Wines produced from organically grown fruit are not only great tasting wines, but good for the environment and the winegrower as well.
At the recent Organic Grapegrowing Conference, grower Ted Hall said that the fundamental objective of organic farming is to create a healthy plant. “We’re trying to create a plant that is balanced and appropriate for its site, slope and conditions. A healthy plant can produce fantastic flavors at full physiological ripeness without practices like water stress and long hang-time that can weaken a plant.”
Winegrower Lou Preston is a great advocate of organic farming. He feels that the living soil is the epicenter of sustainable farming. Lou says, "Our program starts with the annual application of hundreds of tons of compost which we think of as yoga for the vines. We buy compost and we make compost from our farm and winery waste combined with manure from a local organic dairy. We grow winter leguminous cover crops that contribute nitrogen naturally as well as carbonaceous matter to feed the soil microorganisms. All that growth is then tilled into the soil with heavy cultivation equipment that use to be the norm in vineyards, but hasn't been used for years because of the trend to chemical culture."
Organic farming builds a healthy environment for the vines. Building a strong community of worms, insects, fungi and bacteria will produce the natural nutrients necessary for the vines. Also, these communities create an environment inhospitable to pathogens, increasing plant resistance to disease.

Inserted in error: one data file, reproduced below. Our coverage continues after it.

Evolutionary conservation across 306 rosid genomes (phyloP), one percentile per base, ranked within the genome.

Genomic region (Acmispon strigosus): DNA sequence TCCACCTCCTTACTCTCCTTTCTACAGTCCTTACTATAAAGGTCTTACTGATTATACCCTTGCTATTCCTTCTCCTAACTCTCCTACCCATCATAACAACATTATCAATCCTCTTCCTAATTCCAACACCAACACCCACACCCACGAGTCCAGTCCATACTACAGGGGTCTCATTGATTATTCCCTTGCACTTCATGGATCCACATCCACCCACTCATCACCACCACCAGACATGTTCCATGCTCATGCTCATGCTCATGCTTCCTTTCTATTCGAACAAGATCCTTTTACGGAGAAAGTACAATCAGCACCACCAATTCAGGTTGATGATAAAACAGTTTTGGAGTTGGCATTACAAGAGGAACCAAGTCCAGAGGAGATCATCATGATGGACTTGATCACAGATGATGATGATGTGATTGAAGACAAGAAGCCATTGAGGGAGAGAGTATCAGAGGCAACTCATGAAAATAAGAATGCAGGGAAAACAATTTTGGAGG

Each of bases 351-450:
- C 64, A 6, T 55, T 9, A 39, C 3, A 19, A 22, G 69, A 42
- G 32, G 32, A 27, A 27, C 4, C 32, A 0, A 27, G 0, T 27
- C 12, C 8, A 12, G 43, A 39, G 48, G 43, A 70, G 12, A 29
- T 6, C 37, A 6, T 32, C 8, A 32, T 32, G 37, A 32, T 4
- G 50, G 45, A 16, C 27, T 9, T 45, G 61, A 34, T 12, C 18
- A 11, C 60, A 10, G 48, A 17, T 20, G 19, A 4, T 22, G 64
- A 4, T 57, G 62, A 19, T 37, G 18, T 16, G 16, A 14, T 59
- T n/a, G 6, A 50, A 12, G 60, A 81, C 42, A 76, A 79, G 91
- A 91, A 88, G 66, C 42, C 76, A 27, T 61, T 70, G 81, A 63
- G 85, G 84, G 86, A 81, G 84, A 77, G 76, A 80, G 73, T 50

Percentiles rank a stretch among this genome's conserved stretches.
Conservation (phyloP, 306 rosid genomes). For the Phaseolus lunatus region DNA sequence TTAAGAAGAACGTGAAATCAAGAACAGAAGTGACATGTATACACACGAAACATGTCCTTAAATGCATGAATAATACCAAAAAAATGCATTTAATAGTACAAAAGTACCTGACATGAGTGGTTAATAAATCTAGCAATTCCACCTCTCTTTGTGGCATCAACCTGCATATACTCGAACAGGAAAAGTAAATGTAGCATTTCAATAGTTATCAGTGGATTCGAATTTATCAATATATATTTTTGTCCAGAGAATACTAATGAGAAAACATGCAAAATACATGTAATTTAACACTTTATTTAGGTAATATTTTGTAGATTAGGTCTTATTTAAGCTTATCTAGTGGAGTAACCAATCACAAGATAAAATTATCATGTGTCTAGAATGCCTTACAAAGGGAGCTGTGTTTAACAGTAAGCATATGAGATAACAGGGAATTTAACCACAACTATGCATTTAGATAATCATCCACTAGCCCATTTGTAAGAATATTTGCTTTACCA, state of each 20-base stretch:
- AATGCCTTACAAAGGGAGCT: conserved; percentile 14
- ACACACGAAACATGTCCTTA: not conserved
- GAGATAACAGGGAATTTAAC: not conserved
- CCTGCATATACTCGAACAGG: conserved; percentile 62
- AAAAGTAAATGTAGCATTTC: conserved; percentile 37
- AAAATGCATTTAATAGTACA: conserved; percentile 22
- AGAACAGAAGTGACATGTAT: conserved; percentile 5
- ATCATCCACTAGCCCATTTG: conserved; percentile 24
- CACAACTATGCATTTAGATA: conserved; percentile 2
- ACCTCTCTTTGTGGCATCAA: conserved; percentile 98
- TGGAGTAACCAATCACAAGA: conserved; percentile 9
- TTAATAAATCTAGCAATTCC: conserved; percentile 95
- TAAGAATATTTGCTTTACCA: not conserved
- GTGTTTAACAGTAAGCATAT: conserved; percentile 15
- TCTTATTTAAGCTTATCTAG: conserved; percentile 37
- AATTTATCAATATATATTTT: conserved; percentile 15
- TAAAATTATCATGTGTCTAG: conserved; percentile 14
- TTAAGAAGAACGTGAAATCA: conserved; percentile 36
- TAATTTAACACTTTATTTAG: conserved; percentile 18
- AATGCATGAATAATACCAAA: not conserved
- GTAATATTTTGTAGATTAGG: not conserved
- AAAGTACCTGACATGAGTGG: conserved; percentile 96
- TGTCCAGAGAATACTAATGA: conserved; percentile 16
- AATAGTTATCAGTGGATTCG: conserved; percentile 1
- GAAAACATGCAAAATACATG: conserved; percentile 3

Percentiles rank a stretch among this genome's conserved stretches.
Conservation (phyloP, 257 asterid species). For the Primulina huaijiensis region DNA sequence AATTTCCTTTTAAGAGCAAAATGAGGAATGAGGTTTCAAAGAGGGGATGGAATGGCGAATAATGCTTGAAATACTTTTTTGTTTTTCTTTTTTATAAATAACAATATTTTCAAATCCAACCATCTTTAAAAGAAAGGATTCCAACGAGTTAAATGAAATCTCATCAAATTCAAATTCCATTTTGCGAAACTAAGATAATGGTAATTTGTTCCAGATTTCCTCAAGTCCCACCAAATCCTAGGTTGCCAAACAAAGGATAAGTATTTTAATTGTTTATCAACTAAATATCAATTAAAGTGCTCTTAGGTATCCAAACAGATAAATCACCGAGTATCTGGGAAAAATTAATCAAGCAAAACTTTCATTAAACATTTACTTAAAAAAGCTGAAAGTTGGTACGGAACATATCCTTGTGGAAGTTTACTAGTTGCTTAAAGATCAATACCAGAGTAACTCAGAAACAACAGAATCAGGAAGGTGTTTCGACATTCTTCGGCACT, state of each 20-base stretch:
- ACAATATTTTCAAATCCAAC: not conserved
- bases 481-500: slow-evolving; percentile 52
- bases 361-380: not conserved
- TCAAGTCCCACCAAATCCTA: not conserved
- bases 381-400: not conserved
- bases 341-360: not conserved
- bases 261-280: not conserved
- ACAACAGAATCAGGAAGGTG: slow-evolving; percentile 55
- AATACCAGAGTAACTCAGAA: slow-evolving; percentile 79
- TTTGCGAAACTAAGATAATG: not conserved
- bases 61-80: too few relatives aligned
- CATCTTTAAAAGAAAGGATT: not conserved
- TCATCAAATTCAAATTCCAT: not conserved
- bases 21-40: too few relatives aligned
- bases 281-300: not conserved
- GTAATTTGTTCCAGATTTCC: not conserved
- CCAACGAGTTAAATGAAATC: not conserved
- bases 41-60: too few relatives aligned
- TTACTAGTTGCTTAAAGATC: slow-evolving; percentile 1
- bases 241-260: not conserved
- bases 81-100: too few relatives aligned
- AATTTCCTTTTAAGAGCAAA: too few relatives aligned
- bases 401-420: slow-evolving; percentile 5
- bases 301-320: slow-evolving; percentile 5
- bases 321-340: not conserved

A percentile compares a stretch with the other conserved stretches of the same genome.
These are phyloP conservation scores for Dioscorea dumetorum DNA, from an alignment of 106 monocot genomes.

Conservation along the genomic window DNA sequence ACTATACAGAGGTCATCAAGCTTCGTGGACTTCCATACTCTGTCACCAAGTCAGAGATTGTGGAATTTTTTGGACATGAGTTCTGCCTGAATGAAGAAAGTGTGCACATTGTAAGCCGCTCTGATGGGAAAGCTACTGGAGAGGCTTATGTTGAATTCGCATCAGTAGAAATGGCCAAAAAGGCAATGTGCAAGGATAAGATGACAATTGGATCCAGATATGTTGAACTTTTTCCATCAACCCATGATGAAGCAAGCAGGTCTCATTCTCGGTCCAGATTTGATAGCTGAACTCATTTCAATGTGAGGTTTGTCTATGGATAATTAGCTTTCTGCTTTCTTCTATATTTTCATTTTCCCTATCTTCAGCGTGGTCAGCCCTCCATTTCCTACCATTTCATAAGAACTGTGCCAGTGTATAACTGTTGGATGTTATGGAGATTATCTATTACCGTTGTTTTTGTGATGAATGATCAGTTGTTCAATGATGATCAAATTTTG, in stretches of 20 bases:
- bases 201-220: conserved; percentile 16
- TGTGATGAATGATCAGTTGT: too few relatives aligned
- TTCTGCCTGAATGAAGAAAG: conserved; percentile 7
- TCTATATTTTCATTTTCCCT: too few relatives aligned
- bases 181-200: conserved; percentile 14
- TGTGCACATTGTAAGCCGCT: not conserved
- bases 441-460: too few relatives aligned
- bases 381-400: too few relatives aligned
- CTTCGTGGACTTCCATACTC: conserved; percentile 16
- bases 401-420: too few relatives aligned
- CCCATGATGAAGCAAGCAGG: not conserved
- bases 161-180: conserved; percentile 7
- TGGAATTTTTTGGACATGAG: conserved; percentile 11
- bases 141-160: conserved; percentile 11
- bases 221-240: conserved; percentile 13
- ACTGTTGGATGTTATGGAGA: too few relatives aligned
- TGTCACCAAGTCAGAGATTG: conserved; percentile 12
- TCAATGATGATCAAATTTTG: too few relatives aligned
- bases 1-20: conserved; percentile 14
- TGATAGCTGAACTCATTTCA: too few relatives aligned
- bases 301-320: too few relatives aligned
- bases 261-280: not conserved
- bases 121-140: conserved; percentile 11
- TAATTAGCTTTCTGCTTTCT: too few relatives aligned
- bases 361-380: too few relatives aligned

How can you tell if the wine is made with organic grapes? Check the label to see it if includes the California Certified Organic Farmers (CCOF) seal (if grown in California), or the USDA Organic seal if grown elsewhere in the USA. Other countries have similar seals. The term organic is often confusing in the wine industry. There are many wines that are produced with certified organic grapes, but the wine itself is not certified organic. This is because it is difficult to produce wine without the use of sulfites. While there are just a few organic wineries, there are many more wines that are produced with organic grapes.
Try some of these fine wines and learn that going organic is a great choice. Bybee Vineyards and Habitat in Russian River Valley produces the 2007 “B” Pinot Noir. This wine is a ruby colored Burgundian style Pinot Noir with aromas and flavors of plum, dark berries including black- berry and black cherry, violets and characteris-tics of earth and minerals. It has a nice balance of acidity and tannins with a long pleasant finish.
Preston of Dry Creek has the 2007 “Syrah-Sirah”, a blend of Syrah and Petite Sirah. This wine is brimming with the aromas and flavors of plum and black cherry with a complex structure of pepper, minerality, various spices and earthiness.
The Syrah and Petite Sirah grapes were grown side-by-side in 100% certified estate vineyards. Lou Preston has been a leading advocate of organic farming for years. Not only does he grown organic grapes but also organic vegetables, olives and much more. His tractors have been converted to run on vegetable oil to reduce pollution and dependence on fossil fuels.
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